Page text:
CBN raises fresh concerns over Nigeria’s rising debt burden
BY FRANCIS EZEM
The Monetary Policy Committee of the Central Bank of Nigeria Tuesday cautioned the Federal Government against the rising debt level in the country.
Available statistics show that Nigeria’s external debt rose by 109 per cent to $21.6 billion as at September 30, 2018, from the $11.28 billion as at June 30, 2015.
Meanwhile, the committee retained the Monetary Policy Rate MPR at 14 per cent. It also retained the Liquidity Ratio and Cash Reserve Ratio at 30 per cent and 22.5 per cent respectively.
The committee warned that except the Federal Government came up with measures to address the country’s debt level, Nigeria’s debt burden might rise up to the pre-2005 Paris Club level.
Recall that in October 2005, Nigeria and the Paris Club announced a final agreement for debt relief worth $18bn and an overall reduction of Nigeria’s debt stock by $30billion. The deal was completed on April 21, 2006, when Nigeria made its final payment and its books were cleared of any Paris Club debt.
Based on statistics released by the Debt Management Office, Nigeria’s debt profile as at June 30, 2018, was $22.08billion.
Addressing journalists shortly after the two-day MPC meeting held at the headquarters of the CBN, the apex bank’s Governor, Mr. Godwin Emefiele, said that the committee noted the rising debt profile and called for caution.
He said, “On external borrowing, the committee noted the increase in debt level advising for caution, noting that it could fast be approaching the pre-2005 Paris Club level.”
Emefiele said the committee noted that while the real Gross Domestic Product grew by 1.81 per cent during the third quarter of 2018, the persistence of herdsmen attacks on farmers, cattle rustling and flooding in parts of the country affected agricultural and livestock output.
The governor said in view of this, the output for growth remained fragile as the late implementation of the 2018 budget and the residual impact of flooding and security challenges constituted headwinds to growth.
To address the fragile economic outlook, the governor said the committee was of the view that effective implementation of the 2018 capital budget and the Economic Recovery and Growth Plan would stimulate economic activities.
He also added that there was a need for improvements in the security situation in the country as well as continued stability in the foreign exchange market to enhance aggregate demand and growth.
He said, “The committee observed that the near term risk to inflation remain the impact of flooding on agricultural output, insecurity on food producing belts in the country, exchange rate pass through to inflation due to the weakening of oil price and campaign-related spending towards the 2019 general elections.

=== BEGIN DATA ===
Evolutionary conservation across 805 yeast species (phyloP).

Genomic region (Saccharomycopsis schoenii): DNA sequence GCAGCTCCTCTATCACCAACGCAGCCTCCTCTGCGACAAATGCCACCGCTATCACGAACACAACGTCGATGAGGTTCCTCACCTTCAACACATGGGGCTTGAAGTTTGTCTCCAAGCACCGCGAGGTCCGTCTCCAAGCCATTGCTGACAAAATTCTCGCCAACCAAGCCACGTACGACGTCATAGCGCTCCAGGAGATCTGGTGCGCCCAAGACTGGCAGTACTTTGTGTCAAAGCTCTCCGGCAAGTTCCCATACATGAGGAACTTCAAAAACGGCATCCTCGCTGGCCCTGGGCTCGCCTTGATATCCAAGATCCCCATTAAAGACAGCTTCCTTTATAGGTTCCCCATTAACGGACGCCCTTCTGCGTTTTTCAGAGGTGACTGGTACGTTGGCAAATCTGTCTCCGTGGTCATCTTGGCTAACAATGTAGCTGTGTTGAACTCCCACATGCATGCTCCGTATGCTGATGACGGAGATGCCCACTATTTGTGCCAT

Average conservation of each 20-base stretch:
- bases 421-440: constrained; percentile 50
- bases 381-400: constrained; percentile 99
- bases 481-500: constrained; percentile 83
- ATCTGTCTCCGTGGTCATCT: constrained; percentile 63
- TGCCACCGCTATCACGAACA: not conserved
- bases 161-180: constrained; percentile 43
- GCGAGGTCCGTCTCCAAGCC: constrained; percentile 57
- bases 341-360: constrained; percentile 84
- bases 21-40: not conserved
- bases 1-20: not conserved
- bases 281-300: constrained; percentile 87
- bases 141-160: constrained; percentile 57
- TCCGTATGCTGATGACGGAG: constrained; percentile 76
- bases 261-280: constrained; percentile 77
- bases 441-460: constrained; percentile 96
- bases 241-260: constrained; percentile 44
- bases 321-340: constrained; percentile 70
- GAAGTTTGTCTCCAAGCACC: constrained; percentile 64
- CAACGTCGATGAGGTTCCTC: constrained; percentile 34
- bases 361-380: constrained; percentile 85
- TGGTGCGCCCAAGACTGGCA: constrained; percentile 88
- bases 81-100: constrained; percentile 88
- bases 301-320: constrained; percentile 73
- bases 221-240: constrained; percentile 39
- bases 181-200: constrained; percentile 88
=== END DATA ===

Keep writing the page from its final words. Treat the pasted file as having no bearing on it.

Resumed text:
“Accordingly, the Monetary Policy Committee called on the Federal Government to sustain its efforts towards improving security to ease supply chain bottlenecks.
“The committee recommended that the Federal Government should focus investment on infrastructure and urge the Federal Government to sustain the pace towards addressing infrastructure deficit in Nigeria.
“It noted that the immediate impact of this on the GDP will be slow in coming but it will expand the economy, reduce unemployment and increase aggregate demand in a more sustainable manner.”
On the plan by the Federal Government to raise more revenue through Value Added Tax, the CBN governor said the committee was in support of the move as it would help to reduce pressure on government expenditure.
“The committee also noted the attempts by the government to broaden the base of the Value Added Tax and urge the authorities to expedite action in that effect, arguing that increased tax collection will reduce pressure on government expenditure and create fiscal buffers to improve macroeconomic management,” he added.
On the recent increase in foreign capital inflow into the country despite the political risks, Emefiele said this was based on the confidence of the international community in the country’s macroeconomic management.
He said, “The observed and recent high foreign capital inflow into the Nigerian economy despite the perception of political risks is based on the confidence of the international community in the country’s macroeconomic management and provides a compelling reason for the committee to await clarity on the macroeconomic performance after the general elections in February and March.”
On the Monetary Policy Rate, he explained that the 11 members of the committee that attended the meeting agreed to retain all the monetary policy parameters.
This, he added, implied that the MPR was left unchanged at 14 per cent, while the Cash Reserves Ratio was retained at 22.5 per cent.